Let’s face it: artificial intelligence is scary. After decades of dystopian science fiction novels and movies where sentient machines end up turning on humanity, we can’t help but worry as real world AI continues to improve at such a rapid rate. Sure, that danger is probably decades away if it’s even a real danger at all. But there are many more immediate concerns. Will automated robots cost us jobs? Will online face recognition destroy our privacy? Will self-driving cars mess with moral decision making?
On Friday evening, inside a small castle on the southwest coast of England, a Welsh mezzo-soprano performed a duet with a quantum computer.
The quantum computer wasn’t actually there. It was 5,300 miles away in a lab on the outskirts of Los Angeles. But this is the modern age. We don’t just have quantum computers. They can perform over the Internet.
The ornate, pinecone-shaped towers of Angkor Wat in Cambodia float above a vast temple complex of shrines, pools, houses, and a perfectly square moat. Today, only a small number of monks remain within the temple walls. The remaining structures have been reclaimed by trees whose roots wind around the stone like cellulose tentacles. Archaeologists have long wondered what life was like here when Angkor was the cosmopolitan heart of the Khmer Empire in the 12th and 13th centuries. Why did so many people abandon this place in the 15th century, never to return?
The biggest problem with smartwatches, beyond the fact no one really knows what to do with them, is their small screens. Scrolling through text or swiping a notification is particularly frustrating when your finger obscures whatever it is you’re trying to see. This is why you can’t tap out a text message, let alone play games.
Microsoft is releasing Hololens to developers in March and they should have their devices by month end. As part of the announcement they showcased some of the initial tools and games and this got me to thinking about the unusual things this device could enable. Games we’ve never thought to play before and uses that could be truly amazing. Let’s talk about some of these.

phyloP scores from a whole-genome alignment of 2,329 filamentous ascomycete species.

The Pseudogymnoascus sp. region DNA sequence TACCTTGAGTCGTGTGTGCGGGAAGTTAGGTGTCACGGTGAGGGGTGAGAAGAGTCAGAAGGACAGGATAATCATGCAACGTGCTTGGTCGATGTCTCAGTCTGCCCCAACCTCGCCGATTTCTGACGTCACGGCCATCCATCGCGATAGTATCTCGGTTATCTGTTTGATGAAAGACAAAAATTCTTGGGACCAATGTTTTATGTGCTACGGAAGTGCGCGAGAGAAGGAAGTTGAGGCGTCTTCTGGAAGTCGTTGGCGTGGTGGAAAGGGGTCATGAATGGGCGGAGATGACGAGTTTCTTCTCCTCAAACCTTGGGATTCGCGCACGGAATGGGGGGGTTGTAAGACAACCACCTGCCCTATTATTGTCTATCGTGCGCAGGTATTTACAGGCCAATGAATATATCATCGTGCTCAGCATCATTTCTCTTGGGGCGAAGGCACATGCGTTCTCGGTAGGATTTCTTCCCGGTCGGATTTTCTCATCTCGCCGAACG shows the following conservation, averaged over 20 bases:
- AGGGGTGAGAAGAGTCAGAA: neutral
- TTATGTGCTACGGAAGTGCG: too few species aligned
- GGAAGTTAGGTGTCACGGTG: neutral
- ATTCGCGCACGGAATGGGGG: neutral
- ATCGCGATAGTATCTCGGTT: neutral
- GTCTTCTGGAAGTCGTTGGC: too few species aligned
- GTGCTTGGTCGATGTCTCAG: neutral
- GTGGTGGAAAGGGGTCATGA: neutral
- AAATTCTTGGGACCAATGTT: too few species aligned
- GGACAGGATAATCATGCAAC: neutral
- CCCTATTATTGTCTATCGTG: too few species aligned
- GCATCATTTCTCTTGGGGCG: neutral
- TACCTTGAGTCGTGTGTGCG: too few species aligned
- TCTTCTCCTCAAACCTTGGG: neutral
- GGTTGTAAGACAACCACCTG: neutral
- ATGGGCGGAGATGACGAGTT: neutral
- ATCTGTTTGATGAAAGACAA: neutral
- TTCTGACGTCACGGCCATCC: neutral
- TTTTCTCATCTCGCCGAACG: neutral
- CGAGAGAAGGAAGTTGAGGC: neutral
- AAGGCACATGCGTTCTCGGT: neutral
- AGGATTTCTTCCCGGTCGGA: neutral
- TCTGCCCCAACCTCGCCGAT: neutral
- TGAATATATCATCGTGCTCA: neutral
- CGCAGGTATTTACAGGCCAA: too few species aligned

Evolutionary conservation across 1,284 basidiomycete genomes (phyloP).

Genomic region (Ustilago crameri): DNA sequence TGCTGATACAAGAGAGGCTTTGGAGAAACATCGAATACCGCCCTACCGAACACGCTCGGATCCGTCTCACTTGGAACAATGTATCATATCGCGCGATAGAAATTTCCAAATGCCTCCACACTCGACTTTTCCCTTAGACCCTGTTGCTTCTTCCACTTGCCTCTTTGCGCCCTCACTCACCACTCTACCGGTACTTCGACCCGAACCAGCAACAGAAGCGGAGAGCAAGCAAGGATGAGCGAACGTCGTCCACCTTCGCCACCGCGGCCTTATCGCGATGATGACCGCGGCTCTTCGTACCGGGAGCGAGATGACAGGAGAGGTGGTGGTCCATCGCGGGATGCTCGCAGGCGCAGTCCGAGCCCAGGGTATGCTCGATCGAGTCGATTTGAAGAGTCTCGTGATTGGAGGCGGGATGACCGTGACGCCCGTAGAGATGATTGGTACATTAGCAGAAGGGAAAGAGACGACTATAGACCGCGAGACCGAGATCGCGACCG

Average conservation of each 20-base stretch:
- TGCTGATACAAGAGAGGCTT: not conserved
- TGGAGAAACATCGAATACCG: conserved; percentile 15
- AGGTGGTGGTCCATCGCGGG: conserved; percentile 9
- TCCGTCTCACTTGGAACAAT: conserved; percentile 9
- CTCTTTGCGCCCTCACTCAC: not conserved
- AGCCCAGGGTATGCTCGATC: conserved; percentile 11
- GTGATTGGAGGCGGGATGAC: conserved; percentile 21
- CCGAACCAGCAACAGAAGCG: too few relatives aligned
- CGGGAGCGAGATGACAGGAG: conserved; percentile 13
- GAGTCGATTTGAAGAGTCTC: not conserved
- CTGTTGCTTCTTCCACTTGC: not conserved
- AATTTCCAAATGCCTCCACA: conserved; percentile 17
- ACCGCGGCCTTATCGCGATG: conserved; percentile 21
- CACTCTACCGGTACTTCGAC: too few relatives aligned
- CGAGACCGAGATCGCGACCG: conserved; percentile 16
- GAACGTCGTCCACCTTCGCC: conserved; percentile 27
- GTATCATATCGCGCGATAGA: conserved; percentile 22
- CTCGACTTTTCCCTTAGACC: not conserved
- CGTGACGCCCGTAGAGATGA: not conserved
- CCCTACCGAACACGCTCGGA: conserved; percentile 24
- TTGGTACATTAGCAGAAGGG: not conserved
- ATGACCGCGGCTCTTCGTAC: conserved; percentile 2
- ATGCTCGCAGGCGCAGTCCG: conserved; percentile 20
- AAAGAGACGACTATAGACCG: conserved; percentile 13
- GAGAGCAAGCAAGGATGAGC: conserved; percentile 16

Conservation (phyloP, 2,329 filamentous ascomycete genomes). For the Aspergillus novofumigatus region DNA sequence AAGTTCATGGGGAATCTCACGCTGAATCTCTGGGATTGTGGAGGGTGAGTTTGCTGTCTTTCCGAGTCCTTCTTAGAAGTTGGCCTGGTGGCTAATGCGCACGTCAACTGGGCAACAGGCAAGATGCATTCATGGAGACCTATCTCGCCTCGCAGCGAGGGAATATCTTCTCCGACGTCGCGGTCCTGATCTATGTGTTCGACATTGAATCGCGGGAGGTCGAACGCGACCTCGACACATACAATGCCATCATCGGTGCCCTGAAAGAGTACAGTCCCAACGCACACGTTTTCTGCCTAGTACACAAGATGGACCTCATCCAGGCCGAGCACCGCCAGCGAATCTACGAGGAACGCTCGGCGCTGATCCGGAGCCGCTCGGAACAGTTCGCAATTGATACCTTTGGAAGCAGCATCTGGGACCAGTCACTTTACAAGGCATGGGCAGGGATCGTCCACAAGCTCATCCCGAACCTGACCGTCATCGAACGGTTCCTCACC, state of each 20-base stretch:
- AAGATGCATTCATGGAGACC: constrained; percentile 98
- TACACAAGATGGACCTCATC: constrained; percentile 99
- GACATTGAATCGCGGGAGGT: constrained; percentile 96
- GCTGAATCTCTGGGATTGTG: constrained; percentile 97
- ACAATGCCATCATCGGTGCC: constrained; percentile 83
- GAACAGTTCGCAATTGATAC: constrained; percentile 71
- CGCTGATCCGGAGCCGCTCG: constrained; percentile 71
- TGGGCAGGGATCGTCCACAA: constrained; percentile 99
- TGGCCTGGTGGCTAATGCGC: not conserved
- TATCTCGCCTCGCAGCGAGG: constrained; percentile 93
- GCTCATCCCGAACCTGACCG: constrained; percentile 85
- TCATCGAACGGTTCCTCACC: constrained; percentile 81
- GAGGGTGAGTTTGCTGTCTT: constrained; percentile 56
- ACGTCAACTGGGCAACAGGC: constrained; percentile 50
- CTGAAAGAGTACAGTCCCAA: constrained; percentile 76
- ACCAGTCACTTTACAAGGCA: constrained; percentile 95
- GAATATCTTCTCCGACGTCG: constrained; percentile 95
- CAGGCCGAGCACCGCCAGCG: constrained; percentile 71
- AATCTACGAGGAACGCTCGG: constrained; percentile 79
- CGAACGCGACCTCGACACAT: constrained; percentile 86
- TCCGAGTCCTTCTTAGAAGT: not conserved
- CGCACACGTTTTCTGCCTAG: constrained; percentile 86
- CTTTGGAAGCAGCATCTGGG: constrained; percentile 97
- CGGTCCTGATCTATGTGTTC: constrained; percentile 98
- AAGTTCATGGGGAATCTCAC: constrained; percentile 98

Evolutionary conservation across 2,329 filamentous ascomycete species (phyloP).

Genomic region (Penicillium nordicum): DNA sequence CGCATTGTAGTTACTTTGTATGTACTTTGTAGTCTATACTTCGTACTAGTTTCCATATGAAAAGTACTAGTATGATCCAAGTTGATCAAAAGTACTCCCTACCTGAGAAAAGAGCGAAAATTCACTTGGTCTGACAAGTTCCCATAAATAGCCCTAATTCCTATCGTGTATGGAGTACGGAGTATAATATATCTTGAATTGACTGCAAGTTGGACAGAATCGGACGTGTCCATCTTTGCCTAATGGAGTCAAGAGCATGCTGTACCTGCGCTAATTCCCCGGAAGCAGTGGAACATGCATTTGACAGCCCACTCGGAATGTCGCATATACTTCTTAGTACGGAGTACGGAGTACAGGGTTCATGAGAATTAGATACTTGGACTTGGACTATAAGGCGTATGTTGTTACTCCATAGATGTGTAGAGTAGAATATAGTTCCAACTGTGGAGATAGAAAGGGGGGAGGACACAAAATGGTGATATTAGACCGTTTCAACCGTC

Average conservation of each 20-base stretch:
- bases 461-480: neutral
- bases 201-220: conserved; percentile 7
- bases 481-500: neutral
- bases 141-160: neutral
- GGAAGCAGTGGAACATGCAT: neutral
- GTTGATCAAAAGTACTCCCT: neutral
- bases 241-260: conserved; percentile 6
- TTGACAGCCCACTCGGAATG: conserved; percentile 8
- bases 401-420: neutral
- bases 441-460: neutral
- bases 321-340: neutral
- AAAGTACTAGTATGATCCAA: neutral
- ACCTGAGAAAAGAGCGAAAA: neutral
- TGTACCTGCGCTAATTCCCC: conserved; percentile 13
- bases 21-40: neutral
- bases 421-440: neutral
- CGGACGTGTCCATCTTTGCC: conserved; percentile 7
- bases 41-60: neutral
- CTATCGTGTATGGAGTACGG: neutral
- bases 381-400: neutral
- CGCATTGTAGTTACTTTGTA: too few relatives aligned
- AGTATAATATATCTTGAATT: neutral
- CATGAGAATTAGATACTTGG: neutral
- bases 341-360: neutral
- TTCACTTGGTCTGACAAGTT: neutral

Researchers at the Fraunhofer Institute have developed a new headlight technology that automatically and intelligently adapt to the current traffic conditions.
Nine years ago, when the first iPhone was about to debut, not many people envisioned a revolution that would fundamentally change the shape of the game industry (for good or for ill). Today, as we await the impending release of high-end consumer virtual reality headsets from the likes of Oculus, Valve, and Sony, it feels like we're at a similar crossroads.
We have been following D-Wave's claims about its quantum hardware at Ars for a number of years. Over that time, my impression has oscillated between skepticism, strong skepticism, and mild enthusiasm.
The revival of virtual reality is nearly upon us and Microsoft and Facebook have both put a great deal of resources into carving out their place in this new form of entertainment.
Facebook is heavily invested in the Oculus Rift while Microsoft has spent years developing its own version of virtual/augmented reality with its HoloLens.
Google on the other hand has had only a minor presence in VR with its budget-minded Google Cardboard. This could be set to change in 2016 as the company has appointed Clay Bavor, VP for Product Management, to focus his efforts solely on VR.
One of Windows 10 Mobile's truly distinctive and unusual features is Continuum. If you hook a phone up to a screen and, optionally, a mouse and keyboard, you can run desktop-style apps, albeit still powered by the phone. The connection to the screen and other peripherals can be wireless, using Miracast and Bluetooth, or wired, using the USB 3 Display Dock.